Media & The Way We See Ourselves

In the last few posts we talked about eating disorders, anorexia and bulimia, which are the two most common disorders in the world, the devastating effects, first-hand accounts of those who survived the disease and how you can help those who suffer from them.

On this article, we’ll talk about one of the main reasons behind the increasing epidemics of eating disorders and other weight and self-image-related psychological problems: media’s brainwashing for profit.

Before you snigger at this accusation, know that this is something even advertisers, the braver or more brazen ones at least, confess to, when they say “clearly, it's time to wipe out sexism in beer ads; for the brewers and their agencies to wake up and join the rest of America in realizing that sexism, sexual harassment, and the cultural portrayal of women in advertising are inextricably linked.” (AdAge magazine editorial, 1991) and “only 8% of an ad's message is received by the conscious mind. The rest is worked and reworked deep within the recesses of the brain.” (Rance Crain, former senior editor, AdAge magazine). For those who don’t know it, Advertising Age is “the leading global source of news, intelligence and conversation for marketing and media communities”, according to their site.

So, being well aware of the effects of repeated images and sounds in people’s minds, especially children’s, knowing how long-lasting the effects are, and constantly perfecting their strategies in order to make them more efficacious and powerful, unethical advertisers the world over have been fueling our anxieties, discomforts, doubts, prejudices and fears, manipulating us like puppets, to extract more and more profit.

They Profit When We Feel Bad

The numbers speak loud enough:
  • 20 years ago, models weighted 3% less than the average women, now they weight 23% less
  • Only 5% of American women have the body type shown in ads and fashion magazines
  • More than 75% of normal weight women think they’re fat
  • 80% of mid-fifties women want to be thinner
  • 50% of American women are on diet
  • 98% of the dieters who lose weight through products gain it back and even more later on
  • 80% of 4th grade girls have already been on diets
  • Diabetes has increased 74% in the last 10 years due to increase in weight in the populace
  • The number of hospitalized anorexics has increased 80% in the last 10 years
But that wasn’t always so. Though there have always been historical records of eating disorders, all the way back to the Greeks and Romans, who had the habit of binge eating in feasts and then purging through vomiting, and the “miracle maidens”, medieval Catholic women who starved themselves in the name of faith, like saint Catherine of Siena, until recently, the cases were isolated, and mostly the ideal body type for over 2,000 years had been that of the Classical time: women were rounded and men were softly athletic, both sometimes even plump, as in this 17th century painting by Nicolas Poussin:

For centuries, strong, healthy and plump bodies were shown as a sign of wealth and beauty, while emaciated ones were often associated with death and sickness. Then in the 1970’s and 1980’s, the amount of anorexia and bulimia cases took such a big proportion, including the death of singer Karen from famous American pop band The Carpenters, in 1983, that media and specialists the world over started drawing attention to this serious matter. [1]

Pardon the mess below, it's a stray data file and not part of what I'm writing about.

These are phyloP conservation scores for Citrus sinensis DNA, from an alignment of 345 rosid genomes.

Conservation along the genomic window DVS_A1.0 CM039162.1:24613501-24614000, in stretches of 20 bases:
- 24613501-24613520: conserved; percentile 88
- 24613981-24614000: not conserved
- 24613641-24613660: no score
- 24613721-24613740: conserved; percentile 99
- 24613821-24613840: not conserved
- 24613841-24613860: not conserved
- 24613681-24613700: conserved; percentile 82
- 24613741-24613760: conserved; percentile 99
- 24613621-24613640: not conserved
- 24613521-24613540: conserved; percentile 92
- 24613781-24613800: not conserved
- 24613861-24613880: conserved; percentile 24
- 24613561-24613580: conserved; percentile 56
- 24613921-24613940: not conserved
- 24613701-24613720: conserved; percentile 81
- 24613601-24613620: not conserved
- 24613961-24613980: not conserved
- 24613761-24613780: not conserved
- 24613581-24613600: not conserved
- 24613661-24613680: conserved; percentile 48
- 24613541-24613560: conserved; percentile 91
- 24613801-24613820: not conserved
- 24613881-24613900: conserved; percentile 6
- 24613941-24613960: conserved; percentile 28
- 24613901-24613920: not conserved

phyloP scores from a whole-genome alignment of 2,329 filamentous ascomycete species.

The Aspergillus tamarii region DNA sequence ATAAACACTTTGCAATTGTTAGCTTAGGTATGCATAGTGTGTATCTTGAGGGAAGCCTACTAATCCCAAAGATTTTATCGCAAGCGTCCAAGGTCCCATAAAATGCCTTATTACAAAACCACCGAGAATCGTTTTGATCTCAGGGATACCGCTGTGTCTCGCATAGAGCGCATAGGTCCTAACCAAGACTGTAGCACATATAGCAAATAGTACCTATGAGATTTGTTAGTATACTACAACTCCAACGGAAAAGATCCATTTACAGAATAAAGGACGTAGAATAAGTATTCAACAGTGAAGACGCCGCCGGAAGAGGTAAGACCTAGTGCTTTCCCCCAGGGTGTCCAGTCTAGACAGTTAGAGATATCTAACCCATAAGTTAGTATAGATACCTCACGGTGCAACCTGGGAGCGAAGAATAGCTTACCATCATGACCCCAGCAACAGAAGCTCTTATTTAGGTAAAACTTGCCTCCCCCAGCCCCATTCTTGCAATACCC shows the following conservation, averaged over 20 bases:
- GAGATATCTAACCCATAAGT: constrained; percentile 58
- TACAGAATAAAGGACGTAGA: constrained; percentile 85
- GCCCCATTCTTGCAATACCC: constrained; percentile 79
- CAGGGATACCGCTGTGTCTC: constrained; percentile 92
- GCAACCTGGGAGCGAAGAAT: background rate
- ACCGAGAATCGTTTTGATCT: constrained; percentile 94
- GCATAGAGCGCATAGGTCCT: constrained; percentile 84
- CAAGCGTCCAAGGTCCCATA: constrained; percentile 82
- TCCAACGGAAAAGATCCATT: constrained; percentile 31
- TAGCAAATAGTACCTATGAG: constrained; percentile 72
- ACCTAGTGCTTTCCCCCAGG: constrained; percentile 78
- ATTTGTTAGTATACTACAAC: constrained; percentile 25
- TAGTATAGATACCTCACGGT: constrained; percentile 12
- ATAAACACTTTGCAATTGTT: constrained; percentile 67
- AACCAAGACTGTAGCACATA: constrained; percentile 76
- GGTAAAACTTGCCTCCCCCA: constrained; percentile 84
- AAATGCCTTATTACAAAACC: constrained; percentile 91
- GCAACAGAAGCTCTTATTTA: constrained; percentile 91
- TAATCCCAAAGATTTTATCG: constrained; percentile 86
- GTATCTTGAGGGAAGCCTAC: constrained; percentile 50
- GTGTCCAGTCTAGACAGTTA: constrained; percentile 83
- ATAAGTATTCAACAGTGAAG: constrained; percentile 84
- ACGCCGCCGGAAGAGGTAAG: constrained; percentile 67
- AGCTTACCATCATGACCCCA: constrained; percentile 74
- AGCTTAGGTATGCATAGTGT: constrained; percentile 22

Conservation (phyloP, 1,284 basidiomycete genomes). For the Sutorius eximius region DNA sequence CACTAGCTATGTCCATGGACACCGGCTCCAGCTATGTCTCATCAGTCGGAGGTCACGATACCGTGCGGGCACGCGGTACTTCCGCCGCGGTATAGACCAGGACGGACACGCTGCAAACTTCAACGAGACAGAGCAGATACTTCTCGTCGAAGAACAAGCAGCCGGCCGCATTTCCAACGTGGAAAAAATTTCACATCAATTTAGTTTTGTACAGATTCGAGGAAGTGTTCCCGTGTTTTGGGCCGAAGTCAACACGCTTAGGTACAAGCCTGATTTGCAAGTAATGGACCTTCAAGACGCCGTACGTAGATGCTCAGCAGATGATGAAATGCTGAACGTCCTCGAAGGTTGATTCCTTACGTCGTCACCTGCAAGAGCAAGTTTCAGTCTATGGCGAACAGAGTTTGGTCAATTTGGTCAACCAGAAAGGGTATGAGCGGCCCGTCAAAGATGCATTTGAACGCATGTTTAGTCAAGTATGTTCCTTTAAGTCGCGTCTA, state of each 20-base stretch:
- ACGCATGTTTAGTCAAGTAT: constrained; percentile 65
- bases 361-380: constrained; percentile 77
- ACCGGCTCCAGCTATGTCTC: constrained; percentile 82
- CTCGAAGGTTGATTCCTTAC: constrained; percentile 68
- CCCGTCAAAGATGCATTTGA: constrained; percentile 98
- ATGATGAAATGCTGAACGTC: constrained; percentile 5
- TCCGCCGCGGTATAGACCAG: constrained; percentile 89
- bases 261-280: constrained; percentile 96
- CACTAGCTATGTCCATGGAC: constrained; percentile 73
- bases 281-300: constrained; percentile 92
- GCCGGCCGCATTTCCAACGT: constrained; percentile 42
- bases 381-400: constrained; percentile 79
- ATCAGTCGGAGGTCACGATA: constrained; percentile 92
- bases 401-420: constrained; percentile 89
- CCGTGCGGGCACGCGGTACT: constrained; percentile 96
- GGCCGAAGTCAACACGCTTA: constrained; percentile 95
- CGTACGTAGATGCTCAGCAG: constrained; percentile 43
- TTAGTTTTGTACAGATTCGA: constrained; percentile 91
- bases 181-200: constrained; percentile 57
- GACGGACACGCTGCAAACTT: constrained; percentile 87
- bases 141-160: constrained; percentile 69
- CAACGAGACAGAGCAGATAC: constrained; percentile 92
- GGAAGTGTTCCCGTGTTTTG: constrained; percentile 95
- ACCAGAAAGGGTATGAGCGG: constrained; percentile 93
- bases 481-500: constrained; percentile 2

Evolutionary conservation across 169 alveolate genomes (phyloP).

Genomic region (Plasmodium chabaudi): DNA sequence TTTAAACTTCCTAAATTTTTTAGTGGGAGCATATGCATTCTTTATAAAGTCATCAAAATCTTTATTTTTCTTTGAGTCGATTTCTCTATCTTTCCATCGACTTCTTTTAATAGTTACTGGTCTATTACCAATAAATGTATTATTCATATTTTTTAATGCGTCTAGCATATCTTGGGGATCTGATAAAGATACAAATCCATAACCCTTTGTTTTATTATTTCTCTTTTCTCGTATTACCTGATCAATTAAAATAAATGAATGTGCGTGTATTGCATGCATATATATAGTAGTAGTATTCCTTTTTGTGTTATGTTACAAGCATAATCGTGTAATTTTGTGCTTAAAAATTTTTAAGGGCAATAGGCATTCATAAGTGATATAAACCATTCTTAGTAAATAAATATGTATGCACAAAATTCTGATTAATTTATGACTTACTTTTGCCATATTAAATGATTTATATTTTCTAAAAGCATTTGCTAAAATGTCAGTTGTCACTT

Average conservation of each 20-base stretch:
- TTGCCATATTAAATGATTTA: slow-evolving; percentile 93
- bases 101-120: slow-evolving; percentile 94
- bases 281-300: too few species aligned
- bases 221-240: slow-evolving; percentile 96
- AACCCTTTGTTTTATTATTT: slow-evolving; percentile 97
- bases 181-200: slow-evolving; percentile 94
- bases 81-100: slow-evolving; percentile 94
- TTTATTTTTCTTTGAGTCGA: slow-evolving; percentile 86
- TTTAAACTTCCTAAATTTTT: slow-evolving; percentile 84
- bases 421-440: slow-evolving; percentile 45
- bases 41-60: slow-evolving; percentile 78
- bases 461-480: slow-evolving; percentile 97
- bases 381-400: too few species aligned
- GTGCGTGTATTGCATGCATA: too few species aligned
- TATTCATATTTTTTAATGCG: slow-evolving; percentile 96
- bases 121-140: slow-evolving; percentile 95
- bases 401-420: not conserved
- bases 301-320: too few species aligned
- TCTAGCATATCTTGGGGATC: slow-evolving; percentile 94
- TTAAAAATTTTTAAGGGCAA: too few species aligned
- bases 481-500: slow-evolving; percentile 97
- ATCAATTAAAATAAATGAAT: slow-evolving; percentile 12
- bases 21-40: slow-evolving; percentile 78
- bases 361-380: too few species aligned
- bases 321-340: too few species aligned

The problem is that the appalling cases of eating disorders became just another product in the hands of many media professionals, who used it to rivet people’s attention, while promoting products as means of achieving success, happiness, satisfaction, which are things they will never do.

Another lie found in this culture of thinness is that which says one can achieve models’ slim bodies through dieting or working out, when actually they are genetic, even the models starve themselves to keep them, and often after they reach their mid-twenties, they can’t keep them anymore.

Also, ads can often be contradictory and misleading, as Jean Kilbourne’s lecture Slim Hopes so poignantly shows. The same magazine cover will have a luxurious image of a chocolate pie on the cover, and a highlight for another easy diet to lose lots of weight in few weeks; computer-altered pictures will sometimes be a collage of images of 5 different women, or will have been heavily worked on in order to show the subject in a slimmer flashier way; pictures in ads show women without any flaw, as this famous Dove ad illustrates.

Despite all the trickery, they are still cheeky enough to tell us “you can look like that if you buy the product, actually you have to look like that, because that’s the only way you can be happy, if you don’t, you’re not worthy.” Absurd as it sounds, thousands flock to the stores every day all around the world, sometimes even waiting in line for new products, looking for an easy way to compensate for whatever is wrong in their lives, believing the foolish sad lies of ads.

But that’s not all, not only ads are misleading and false, more and more sex, misogyny, violence, repression and addictions are glamorized as a means to drive attention to products. In addition, as said above, the message stays in the mind, and not only does it lead people to buy products, but also shape their behavior.
So when ads like this one are used to sell clothes…

especially for women, which is absolutely disgusting, or this other one…

which pokes fun at the anorexic model who is so thin she wears the watch on her upper arm, and such images are supposed to be attractive, a style model for women, one can see something is terribly wrong.

And to think there are those who are still surprised at the huge amount of violence and eating disorder cases in developed countries. Of course, this lack of ethics isn’t only present in advertisement but all over media, be that music and music videos, shows, movies, magazines, books, art, etc.